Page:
It’s Christmas Eve, 2012, and instead of enjoying time with family and preparing for the holiday, Jeanine is sitting in her boyfriend’s parents’ basement, alone. As she mentally played back the last few years of her life, she realizes this moment must be her rock bottom. Addicted to heroin, homeless, and separated from her kids, Jeanine has lost everything. Alone and in the dark, she finally recognizes that she needs help.
“I called my brother and said I want to change my life,” Jeanine says. That moment marked the beginning of her recovery. Jeanine went to Queen of Peace Center, a United Way partner agency, where she entered a residential drug treatment program and eventually received outpatient services, including counseling for her children.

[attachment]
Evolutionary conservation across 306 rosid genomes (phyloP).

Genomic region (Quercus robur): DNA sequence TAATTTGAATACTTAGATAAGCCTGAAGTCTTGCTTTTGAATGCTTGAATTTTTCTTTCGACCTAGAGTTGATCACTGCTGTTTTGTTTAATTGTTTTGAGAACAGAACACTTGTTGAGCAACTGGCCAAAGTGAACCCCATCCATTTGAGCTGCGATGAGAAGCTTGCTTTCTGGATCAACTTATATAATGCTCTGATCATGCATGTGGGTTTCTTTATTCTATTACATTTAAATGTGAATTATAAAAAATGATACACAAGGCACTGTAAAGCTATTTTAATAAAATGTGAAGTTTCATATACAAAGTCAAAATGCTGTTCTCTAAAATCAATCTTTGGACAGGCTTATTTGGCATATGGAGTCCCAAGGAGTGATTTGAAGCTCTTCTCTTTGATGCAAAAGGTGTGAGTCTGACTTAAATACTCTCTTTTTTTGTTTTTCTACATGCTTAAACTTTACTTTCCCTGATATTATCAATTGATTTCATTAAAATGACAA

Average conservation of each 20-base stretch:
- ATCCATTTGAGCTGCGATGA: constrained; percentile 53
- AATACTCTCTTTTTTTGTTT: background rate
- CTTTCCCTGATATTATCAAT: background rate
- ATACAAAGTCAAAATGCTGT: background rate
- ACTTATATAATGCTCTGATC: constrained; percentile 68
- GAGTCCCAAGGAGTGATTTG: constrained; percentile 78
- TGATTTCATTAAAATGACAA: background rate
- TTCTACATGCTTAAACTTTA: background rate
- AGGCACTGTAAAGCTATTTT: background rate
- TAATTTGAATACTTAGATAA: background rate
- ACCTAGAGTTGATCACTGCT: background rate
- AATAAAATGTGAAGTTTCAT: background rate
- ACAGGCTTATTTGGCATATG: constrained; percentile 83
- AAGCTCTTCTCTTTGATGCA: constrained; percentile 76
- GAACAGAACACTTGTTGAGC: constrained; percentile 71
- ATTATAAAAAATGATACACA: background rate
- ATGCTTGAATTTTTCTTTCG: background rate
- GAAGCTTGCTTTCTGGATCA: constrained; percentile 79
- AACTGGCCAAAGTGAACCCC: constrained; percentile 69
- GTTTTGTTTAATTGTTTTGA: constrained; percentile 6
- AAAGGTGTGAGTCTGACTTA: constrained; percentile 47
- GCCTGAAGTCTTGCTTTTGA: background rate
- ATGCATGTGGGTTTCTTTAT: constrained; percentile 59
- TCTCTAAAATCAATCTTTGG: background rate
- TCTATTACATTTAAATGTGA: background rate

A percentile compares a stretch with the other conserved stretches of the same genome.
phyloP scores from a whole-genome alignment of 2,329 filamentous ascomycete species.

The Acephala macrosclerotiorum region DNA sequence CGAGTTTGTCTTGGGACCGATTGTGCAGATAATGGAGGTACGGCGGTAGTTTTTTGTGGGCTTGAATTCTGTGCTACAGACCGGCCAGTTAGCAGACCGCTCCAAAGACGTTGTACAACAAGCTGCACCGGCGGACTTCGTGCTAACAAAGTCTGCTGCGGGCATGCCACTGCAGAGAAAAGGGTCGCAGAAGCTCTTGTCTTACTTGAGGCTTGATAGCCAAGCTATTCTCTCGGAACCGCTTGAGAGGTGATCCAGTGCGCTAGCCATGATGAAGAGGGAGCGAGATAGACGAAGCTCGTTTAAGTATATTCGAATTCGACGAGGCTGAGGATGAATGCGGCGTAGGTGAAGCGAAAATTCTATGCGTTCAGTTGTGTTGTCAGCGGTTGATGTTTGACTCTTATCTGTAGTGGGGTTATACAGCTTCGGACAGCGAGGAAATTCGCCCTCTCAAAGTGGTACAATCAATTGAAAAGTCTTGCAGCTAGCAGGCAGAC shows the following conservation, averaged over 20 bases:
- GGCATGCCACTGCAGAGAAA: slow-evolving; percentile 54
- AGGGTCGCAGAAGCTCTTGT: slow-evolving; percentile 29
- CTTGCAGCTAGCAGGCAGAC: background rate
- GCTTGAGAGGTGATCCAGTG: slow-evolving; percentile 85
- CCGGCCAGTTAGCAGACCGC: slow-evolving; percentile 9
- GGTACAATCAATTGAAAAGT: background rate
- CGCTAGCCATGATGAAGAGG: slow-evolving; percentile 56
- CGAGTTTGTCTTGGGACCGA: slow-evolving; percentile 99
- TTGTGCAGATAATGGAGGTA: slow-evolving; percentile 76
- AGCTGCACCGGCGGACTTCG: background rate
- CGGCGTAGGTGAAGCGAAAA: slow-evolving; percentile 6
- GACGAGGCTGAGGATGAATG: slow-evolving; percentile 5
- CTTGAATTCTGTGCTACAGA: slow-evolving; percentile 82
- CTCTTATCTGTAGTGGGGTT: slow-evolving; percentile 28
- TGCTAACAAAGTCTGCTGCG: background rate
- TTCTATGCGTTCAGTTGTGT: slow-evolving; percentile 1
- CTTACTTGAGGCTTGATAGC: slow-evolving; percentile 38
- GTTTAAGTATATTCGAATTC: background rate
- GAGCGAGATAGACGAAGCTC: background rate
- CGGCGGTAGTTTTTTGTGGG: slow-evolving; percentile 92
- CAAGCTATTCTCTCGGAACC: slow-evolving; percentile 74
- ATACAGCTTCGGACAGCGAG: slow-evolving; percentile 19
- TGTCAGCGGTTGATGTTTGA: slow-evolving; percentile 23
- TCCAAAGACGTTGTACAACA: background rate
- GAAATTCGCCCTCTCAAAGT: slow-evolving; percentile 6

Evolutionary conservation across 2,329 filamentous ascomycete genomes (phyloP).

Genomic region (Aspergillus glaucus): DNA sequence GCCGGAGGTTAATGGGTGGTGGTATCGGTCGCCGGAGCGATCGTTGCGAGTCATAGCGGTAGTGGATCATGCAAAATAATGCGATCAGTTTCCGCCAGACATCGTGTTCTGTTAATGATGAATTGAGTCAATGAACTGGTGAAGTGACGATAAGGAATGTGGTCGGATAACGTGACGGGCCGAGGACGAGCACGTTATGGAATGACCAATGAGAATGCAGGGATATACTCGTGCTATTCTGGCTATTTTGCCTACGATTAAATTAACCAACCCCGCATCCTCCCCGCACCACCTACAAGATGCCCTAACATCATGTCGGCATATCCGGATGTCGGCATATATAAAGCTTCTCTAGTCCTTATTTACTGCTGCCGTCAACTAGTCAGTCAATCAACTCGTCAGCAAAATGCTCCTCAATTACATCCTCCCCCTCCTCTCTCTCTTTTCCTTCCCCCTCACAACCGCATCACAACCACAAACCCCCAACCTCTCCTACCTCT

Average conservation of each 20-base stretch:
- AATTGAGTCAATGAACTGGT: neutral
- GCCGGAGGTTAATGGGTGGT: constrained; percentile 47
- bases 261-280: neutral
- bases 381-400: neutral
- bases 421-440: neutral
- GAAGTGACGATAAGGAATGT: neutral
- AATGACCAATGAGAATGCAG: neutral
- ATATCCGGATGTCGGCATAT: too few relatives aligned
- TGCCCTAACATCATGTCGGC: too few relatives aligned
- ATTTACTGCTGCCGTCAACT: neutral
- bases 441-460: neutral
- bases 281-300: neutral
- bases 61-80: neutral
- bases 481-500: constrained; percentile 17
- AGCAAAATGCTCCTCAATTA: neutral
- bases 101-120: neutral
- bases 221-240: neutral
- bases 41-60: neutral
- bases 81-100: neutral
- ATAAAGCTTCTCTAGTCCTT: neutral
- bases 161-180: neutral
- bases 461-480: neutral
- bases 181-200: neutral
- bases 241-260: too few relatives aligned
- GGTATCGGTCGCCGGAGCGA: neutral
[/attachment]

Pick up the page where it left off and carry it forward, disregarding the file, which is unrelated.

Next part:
Jeanine was 41 when she got hooked on heroin. She never thought she’d become an addict – after all, she didn’t fit her own perception of a drug addict. “I didn’t really picture myself as a typical addict because I’m college educated, I’m a white woman from the suburbs,” she says. But her identity didn’t protect her from the insidious nature of drug addiction.